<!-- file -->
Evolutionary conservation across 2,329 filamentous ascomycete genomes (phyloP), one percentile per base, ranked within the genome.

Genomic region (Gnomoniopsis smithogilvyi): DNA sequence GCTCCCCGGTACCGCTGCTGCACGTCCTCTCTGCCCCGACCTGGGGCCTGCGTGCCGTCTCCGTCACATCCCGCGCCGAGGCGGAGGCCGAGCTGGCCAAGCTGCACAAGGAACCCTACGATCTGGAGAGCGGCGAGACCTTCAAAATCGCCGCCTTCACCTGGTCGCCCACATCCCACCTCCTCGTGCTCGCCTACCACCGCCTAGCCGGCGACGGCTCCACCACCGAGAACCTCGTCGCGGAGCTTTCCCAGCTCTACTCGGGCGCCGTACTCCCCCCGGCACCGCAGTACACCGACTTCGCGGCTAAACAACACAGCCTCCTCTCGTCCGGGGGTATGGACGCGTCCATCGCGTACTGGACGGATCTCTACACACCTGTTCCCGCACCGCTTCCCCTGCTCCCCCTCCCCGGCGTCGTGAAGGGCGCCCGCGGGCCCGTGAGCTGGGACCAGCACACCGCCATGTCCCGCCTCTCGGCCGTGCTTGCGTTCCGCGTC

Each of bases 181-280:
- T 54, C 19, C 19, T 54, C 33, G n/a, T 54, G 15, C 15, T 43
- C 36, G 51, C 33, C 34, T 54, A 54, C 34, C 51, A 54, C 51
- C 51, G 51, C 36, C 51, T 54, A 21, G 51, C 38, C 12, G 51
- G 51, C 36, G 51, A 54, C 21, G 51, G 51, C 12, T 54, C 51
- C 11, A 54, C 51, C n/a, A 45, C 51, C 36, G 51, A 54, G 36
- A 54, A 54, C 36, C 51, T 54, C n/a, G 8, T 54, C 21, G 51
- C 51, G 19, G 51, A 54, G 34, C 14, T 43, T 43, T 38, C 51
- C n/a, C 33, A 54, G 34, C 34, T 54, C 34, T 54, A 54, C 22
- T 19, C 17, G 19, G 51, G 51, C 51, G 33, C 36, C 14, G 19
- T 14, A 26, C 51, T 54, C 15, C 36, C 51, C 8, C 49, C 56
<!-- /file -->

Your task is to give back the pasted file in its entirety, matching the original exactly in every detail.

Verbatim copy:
Evolutionary conservation across 2,329 filamentous ascomycete genomes (phyloP), one percentile per base, ranked within the genome.

Genomic region (Gnomoniopsis smithogilvyi): DNA sequence GCTCCCCGGTACCGCTGCTGCACGTCCTCTCTGCCCCGACCTGGGGCCTGCGTGCCGTCTCCGTCACATCCCGCGCCGAGGCGGAGGCCGAGCTGGCCAAGCTGCACAAGGAACCCTACGATCTGGAGAGCGGCGAGACCTTCAAAATCGCCGCCTTCACCTGGTCGCCCACATCCCACCTCCTCGTGCTCGCCTACCACCGCCTAGCCGGCGACGGCTCCACCACCGAGAACCTCGTCGCGGAGCTTTCCCAGCTCTACTCGGGCGCCGTACTCCCCCCGGCACCGCAGTACACCGACTTCGCGGCTAAACAACACAGCCTCCTCTCGTCCGGGGGTATGGACGCGTCCATCGCGTACTGGACGGATCTCTACACACCTGTTCCCGCACCGCTTCCCCTGCTCCCCCTCCCCGGCGTCGTGAAGGGCGCCCGCGGGCCCGTGAGCTGGGACCAGCACACCGCCATGTCCCGCCTCTCGGCCGTGCTTGCGTTCCGCGTC

Each of bases 181-280:
- T 54, C 19, C 19, T 54, C 33, G n/a, T 54, G 15, C 15, T 43
- C 36, G 51, C 33, C 34, T 54, A 54, C 34, C 51, A 54, C 51
- C 51, G 51, C 36, C 51, T 54, A 21, G 51, C 38, C 12, G 51
- G 51, C 36, G 51, A 54, C 21, G 51, G 51, C 12, T 54, C 51
- C 11, A 54, C 51, C n/a, A 45, C 51, C 36, G 51, A 54, G 36
- A 54, A 54, C 36, C 51, T 54, C n/a, G 8, T 54, C 21, G 51
- C 51, G 19, G 51, A 54, G 34, C 14, T 43, T 43, T 38, C 51
- C n/a, C 33, A 54, G 34, C 34, T 54, C 34, T 54, A 54, C 22
- T 19, C 17, G 19, G 51, G 51, C 51, G 33, C 36, C 14, G 19
- T 14, A 26, C 51, T 54, C 15, C 36, C 51, C 8, C 49, C 56